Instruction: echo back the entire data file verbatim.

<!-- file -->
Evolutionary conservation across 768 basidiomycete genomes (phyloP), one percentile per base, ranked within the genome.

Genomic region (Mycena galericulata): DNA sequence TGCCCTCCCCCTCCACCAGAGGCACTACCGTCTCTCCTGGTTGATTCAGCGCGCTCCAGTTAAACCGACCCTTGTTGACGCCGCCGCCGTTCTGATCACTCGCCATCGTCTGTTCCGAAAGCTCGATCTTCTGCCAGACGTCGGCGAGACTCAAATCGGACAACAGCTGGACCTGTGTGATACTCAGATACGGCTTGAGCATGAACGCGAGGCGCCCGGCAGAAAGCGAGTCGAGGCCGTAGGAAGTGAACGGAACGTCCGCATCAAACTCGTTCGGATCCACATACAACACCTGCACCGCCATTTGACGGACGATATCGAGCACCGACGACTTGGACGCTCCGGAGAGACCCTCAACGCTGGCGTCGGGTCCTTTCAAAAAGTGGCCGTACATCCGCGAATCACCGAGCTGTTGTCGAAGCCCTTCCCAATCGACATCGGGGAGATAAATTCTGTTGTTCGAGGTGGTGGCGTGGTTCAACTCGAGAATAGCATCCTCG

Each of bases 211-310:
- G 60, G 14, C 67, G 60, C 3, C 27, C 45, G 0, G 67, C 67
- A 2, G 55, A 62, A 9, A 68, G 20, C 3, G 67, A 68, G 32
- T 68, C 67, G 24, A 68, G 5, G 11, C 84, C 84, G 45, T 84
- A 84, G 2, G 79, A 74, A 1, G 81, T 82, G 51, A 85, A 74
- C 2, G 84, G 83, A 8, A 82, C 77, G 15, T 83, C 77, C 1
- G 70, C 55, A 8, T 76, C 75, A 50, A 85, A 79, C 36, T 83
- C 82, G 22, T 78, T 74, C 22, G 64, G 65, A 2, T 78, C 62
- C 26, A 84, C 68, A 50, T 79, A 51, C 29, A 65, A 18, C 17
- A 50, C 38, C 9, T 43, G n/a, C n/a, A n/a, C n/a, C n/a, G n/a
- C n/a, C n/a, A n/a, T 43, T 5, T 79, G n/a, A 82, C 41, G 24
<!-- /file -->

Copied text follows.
Evolutionary conservation across 768 basidiomycete genomes (phyloP), one percentile per base, ranked within the genome.

Genomic region (Mycena galericulata): DNA sequence TGCCCTCCCCCTCCACCAGAGGCACTACCGTCTCTCCTGGTTGATTCAGCGCGCTCCAGTTAAACCGACCCTTGTTGACGCCGCCGCCGTTCTGATCACTCGCCATCGTCTGTTCCGAAAGCTCGATCTTCTGCCAGACGTCGGCGAGACTCAAATCGGACAACAGCTGGACCTGTGTGATACTCAGATACGGCTTGAGCATGAACGCGAGGCGCCCGGCAGAAAGCGAGTCGAGGCCGTAGGAAGTGAACGGAACGTCCGCATCAAACTCGTTCGGATCCACATACAACACCTGCACCGCCATTTGACGGACGATATCGAGCACCGACGACTTGGACGCTCCGGAGAGACCCTCAACGCTGGCGTCGGGTCCTTTCAAAAAGTGGCCGTACATCCGCGAATCACCGAGCTGTTGTCGAAGCCCTTCCCAATCGACATCGGGGAGATAAATTCTGTTGTTCGAGGTGGTGGCGTGGTTCAACTCGAGAATAGCATCCTCG

Each of bases 211-310:
- G 60, G 14, C 67, G 60, C 3, C 27, C 45, G 0, G 67, C 67
- A 2, G 55, A 62, A 9, A 68, G 20, C 3, G 67, A 68, G 32
- T 68, C 67, G 24, A 68, G 5, G 11, C 84, C 84, G 45, T 84
- A 84, G 2, G 79, A 74, A 1, G 81, T 82, G 51, A 85, A 74
- C 2, G 84, G 83, A 8, A 82, C 77, G 15, T 83, C 77, C 1
- G 70, C 55, A 8, T 76, C 75, A 50, A 85, A 79, C 36, T 83
- C 82, G 22, T 78, T 74, C 22, G 64, G 65, A 2, T 78, C 62
- C 26, A 84, C 68, A 50, T 79, A 51, C 29, A 65, A 18, C 17
- A 50, C 38, C 9, T 43, G n/a, C n/a, A n/a, C n/a, C n/a, G n/a
- C n/a, C n/a, A n/a, T 43, T 5, T 79, G n/a, A 82, C 41, G 24